He told me that there was another river — “over there, short river, sweet water, red and blue.”
I was interested in this and anxious to see if I had understood, so I showed him a red and blue pencil I carried, and asked again.
Yes, he pointed to the river, and then to the southwestward. “River — good water — red and blue.”
Terry was close by and interested in the fellow’s pointing.
“What does he say, Van?”
I told him.
Terry blazed up at once.
“Ask him how far it is.”
The man indicated a short journey; I judged about two hours, maybe three.
“Let’s go,” urged Terry. “Just us three. Maybe we can really find something. May be cinnabar in it.”
“May be indigo,” Jeff suggested, with his lazy smile.
It was early yet; we had just breakfasted; and leaving word that we’d be back before night, we got away quietly, not wishing to be thought too gullible if we failed, and secretly hoping to have some nice little discovery all to ourselves.
It was a long two hours, nearer three. I fancy the savage could have done it alone much quicker. There was a desperate tangle of wood and water and a swampy patch we never should have found our way across alone. But there was one, and I could see Terry, with compass and notebook, marking directions and trying to place landmarks.
We came after a while to a sort of marshy lake, very big, so that the circling forest looked quite low and dim across it. Our guide told us that boats could go from there to our camp — but “long way — all day.”
This water was somewhat clearer than that we had left, but we could not judge well from the margin. We skirted it for another half hour or so, the ground growing firmer as we advanced, and presently we turned the corner of a wooded promontory and saw a quite different country — a sudden view of mountains, steep and bare.
“One of those long easterly spurs,” Terry said appraisingly. “May be hundreds of miles from the range. They crop out like that.”
Suddenly we left the lake and struck directly toward the cliffs. We heard running water before we reached it, and the guide pointed proudly to his river.
It was short. We could see where it poured down a narrow vertical cataract from an opening in the face of the cliff. It was sweet water. The guide drank eagerly and so did we.
“That’s snow water,” Terry announced. “Must come from way back in the hills.”
But as to being red and blue — it was greenish in tint. The guide seemed not at all surprised. He hunted about a little and showed us a quiet marginal pool where there were smears of red along the border; yes, and of blue.
Terry got out his magnifying glass and squatted down to investigate.
“Chemicals of some sort — I can’t tell on the spot. Look to me like dyestuffs. Let’s get nearer,” he urged, “up there by the fall.”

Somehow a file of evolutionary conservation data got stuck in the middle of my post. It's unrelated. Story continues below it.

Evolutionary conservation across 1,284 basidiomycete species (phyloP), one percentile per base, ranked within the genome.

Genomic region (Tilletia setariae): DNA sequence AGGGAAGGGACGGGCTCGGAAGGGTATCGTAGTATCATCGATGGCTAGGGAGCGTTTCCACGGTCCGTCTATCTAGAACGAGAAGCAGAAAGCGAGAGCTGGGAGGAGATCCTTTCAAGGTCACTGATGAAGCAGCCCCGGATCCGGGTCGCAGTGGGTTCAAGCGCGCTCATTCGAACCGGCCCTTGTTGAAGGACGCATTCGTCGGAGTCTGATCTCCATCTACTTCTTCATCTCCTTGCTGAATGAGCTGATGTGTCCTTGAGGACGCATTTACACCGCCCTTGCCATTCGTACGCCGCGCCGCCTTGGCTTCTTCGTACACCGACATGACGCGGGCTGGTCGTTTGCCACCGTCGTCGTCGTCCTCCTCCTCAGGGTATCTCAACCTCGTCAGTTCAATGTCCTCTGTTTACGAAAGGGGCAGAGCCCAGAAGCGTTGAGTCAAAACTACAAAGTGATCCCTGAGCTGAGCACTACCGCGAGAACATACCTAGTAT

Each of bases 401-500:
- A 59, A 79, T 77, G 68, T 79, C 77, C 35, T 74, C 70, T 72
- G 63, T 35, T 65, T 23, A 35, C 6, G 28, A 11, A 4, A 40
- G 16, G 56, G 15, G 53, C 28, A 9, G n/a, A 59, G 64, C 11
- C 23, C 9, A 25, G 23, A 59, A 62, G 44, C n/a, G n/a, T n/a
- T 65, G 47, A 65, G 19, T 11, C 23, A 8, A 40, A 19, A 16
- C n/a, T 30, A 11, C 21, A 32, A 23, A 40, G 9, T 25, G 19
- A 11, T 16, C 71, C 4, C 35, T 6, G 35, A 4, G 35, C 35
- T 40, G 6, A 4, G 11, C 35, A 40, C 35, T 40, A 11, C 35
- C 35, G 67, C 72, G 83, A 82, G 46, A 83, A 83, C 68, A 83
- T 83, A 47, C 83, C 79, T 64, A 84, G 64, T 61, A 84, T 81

We scrambled along the steep banks and got close to the pool that foamed and boiled beneath the falling water. Here we searched the border and found traces of color beyond dispute. More — Jeff suddenly held up an unlooked-for trophy.
It was only a rag, a long, raveled fragment of cloth. But it was a well-woven fabric, with a pattern, and of a clear scarlet that the water had not faded. No savage tribe that we had heard of made such fabrics.
The guide stood serenely on the bank, well pleased with our excitement.
“One day blue — one day red — one day green,” he told us, and pulled from his pouch another strip of bright-hued cloth.
“Come down,” he said, pointing to the cataract. “Woman Country — up there.”
Then we were interested. We had our rest and lunch right there and pumped the man for further information. He could tell us only what the others had — a land of women — no men — babies, but all girls. No place for men — dangerous. Some had gone to see — none had come back.
I could see Terry’s jaw set at that. No place for men? Dangerous? He looked as if he might shin up the waterfall on the spot. But the guide would not hear of going up, even if there had been any possible method of scaling that sheer cliff, and we had to get back to our party before night.
“They might stay if we told them,” I suggested.
But Terry stopped in his tracks. “Look here, fellows,” he said. “This is our find. Let’s not tell those cocky old professors. Let’s go on home with ‘em, and then come back — just us — have a little expedition of our own.”
We looked at him, much impressed. There was something attractive to a bunch of unattached young men in finding an undiscovered country of a strictly Amazonian nature.
Of course we didn’t believe the story — but yet!